Social  Organization:  Clan, lineqage,  Family  and   Kinship:
Village society is characterized further by a predominance of joint families, with the father as the head of the household. The family consists of tather, mother, married sons and their children. Residence after marriage is patrilocal. In such families, women have a relatively subordinate position though not to the extent of Hindu high castes. All family members in their activities are guided by the family head. Marriage in such family is governed by the rules of kinship rather than courtship, and is considered a matter of inter-familial and impersonal concern. The family is also a unit of economic, cultural, religious, and political activities. The average size of the family ranges from 6 to 10, and sometimes even more.

 

Gurungs follow the clan exogamous and jat endogamous rule of marriage. There is a bit controversy about their marriage system. Pignede(1966), and Macfarlane (1976) suggest a priority of materilateral cross-cousin marriage, whereas Morris (1933), Doherty (1975) and Oppitz (1982) a priority of patrilateral to a lesser degree. However, in practice Gurungs seem do prefer a matrilateral cross-cousin marriage, andthes has b een observed in western Nepal during my field visits. One hypothesis is that Gurungs practiced both types of marriage many years ago, but at present patrilateral cross-cousin marriage is not common, and this may be due to influence of neighbouring Hindu groups who treat father’s sister’s daughter like their own daughter and sister on religious ground (for controversy) please see Oppitz, 1982:IX: 4 pp 408-4119). As a rule marriage is monogamous, but polygamy is accepted if the first wife is sterile. Polygamy is also considered as a symbol of economic prosperity. However, there is no polyandry system in the Gurung societies. Divorce, and dissertion are common. Divorcees and widows are permitted to remarry. The practice of levirate does not exist, but sororate is common. Marriage are of two types which Messerschmidt (1976) calls, “the principal marriage and subsidiary marriage”. These systems have been recognized by the Gurung society for conjugal union. The principal marriage follows the rule of clan exogamy, and it is usually initiated by the parents through arrangement. The subsidiary marriage, however, may not follow the rule of clan exogamy, and it occurs mostly when principal marriage fails on certain grounds.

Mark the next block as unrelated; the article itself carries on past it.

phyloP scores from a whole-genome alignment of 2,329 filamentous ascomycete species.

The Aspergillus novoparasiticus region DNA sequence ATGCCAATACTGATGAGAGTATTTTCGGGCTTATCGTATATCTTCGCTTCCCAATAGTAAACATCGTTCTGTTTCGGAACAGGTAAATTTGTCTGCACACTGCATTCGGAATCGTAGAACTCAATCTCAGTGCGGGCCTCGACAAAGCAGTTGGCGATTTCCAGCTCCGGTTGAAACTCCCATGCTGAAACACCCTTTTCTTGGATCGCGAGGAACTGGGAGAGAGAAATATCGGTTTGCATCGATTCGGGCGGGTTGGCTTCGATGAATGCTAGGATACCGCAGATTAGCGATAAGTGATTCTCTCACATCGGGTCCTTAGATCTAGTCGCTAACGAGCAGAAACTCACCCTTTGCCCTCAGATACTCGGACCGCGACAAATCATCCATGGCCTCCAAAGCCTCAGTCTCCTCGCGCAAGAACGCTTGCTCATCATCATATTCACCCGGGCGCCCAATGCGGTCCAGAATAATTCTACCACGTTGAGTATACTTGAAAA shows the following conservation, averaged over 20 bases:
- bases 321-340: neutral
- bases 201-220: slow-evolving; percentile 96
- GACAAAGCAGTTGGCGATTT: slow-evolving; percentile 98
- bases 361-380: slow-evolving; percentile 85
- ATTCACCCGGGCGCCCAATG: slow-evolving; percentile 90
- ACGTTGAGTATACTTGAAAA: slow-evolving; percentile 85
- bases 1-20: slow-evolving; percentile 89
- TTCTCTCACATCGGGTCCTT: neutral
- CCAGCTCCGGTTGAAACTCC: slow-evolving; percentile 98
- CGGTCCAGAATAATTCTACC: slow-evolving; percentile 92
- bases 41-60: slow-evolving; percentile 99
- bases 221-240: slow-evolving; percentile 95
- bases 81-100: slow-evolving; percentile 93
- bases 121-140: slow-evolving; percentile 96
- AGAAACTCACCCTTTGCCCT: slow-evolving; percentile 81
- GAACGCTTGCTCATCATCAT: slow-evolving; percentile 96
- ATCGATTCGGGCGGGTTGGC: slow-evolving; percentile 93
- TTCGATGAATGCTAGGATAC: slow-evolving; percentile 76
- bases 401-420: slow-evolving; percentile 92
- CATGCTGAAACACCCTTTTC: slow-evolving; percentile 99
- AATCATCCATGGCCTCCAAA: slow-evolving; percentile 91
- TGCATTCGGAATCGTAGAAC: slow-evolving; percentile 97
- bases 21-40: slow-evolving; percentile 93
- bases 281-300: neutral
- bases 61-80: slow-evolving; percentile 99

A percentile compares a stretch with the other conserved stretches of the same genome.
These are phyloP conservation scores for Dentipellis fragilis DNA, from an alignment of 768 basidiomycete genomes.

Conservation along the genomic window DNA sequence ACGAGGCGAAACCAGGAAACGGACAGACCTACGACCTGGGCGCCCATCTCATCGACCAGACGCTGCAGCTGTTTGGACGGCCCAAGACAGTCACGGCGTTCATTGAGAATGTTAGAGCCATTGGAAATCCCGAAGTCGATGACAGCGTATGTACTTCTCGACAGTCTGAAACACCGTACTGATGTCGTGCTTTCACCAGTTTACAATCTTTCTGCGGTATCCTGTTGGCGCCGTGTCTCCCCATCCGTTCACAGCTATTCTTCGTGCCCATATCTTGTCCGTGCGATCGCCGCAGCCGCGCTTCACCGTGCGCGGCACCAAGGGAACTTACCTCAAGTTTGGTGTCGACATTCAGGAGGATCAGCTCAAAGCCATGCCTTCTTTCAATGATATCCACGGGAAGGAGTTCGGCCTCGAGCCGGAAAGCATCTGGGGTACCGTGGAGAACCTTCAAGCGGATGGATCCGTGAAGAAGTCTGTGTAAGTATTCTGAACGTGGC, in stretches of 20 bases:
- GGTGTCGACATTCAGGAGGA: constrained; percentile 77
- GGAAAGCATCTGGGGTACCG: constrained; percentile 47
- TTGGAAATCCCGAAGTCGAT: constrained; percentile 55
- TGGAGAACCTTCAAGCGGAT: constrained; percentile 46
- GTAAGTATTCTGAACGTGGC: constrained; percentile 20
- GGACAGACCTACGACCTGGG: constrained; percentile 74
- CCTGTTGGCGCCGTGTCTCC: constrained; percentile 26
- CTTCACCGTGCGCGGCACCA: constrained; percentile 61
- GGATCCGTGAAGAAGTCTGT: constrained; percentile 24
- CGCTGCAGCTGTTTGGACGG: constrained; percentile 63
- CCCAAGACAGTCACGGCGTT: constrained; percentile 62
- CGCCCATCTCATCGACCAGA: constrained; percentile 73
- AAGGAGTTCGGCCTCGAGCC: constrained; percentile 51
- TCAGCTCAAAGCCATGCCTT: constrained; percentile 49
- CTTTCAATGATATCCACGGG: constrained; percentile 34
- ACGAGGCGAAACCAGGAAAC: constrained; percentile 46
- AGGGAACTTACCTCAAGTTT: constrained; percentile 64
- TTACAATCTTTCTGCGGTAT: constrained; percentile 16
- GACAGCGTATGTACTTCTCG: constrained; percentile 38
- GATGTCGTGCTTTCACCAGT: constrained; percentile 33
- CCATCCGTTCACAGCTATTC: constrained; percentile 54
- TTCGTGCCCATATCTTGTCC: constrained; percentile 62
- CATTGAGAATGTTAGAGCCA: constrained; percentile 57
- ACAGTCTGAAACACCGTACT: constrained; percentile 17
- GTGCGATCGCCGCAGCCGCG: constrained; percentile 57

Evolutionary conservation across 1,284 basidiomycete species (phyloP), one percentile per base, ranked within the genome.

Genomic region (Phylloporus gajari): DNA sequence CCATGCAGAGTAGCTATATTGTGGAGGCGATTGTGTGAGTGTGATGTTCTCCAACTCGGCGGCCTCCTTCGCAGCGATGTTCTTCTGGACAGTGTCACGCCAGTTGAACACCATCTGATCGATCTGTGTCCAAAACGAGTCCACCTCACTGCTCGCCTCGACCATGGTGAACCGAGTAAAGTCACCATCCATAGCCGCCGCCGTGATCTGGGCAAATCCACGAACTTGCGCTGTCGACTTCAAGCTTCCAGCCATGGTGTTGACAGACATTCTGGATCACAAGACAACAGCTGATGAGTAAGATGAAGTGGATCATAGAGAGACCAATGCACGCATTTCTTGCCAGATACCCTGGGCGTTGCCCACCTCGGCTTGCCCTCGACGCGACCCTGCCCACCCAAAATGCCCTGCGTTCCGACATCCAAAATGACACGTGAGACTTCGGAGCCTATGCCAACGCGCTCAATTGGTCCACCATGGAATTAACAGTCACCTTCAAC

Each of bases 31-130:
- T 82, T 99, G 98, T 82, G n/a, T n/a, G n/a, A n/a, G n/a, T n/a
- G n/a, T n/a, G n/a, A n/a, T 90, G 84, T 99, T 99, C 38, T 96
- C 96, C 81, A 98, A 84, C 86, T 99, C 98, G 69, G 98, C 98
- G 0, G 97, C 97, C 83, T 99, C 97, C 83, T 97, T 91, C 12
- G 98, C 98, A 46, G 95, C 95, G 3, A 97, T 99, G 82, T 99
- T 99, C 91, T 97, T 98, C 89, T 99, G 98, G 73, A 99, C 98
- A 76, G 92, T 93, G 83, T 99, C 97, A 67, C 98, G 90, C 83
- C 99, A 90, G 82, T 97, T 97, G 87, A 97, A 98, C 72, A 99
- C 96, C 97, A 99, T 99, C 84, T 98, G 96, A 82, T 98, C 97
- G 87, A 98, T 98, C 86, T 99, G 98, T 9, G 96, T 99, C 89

Gurungs are closer together and establish strong relationships not only with every one within the village, but also with most of the people in their surrounding villages. Their relations, however, are naturalized and strengthened through marriages. The relatives are classed mainly into three kin groups, asyo (wife giver), moh (wife receiver), and tah (agnates or ego group) each having specific roles, statuses, and obligations on every occasion. Because the Gurungs are characterized by parilineal descent groups, they follow a classificatory kinship system. According to this system, the lineal relatives (as one’s father) are merged with collateral relatives (as one’s father’s brothers). This system equates “father, father’s brothers, and mother’s sister’s husband” all under one term Apa, while distinguishing “mother’s brother and father’s sister’s husband” in other terms of mama and aumoh respectively. Similarly, siblings and parallel cousins of the same gender are usually equated under one term alyon and aghee, whereas cross-cousins are distinguished by the different terms ngyoh-lo and ngyoh-losyo. For father’s sister and mother’s brother’s wife, however have separate kinship terms phane and angyl. Gurungs also follow the age and generation ranking kinship terminological system as a primary identification with a generation and with an age group within it. Eg. Jetha, maila, saila, kancha….(first, second, third, fourth…) for the male and jethi, maili, saili, kanchhi.. for the female. Usually, the status comes with the age and generation (Doherty;1975).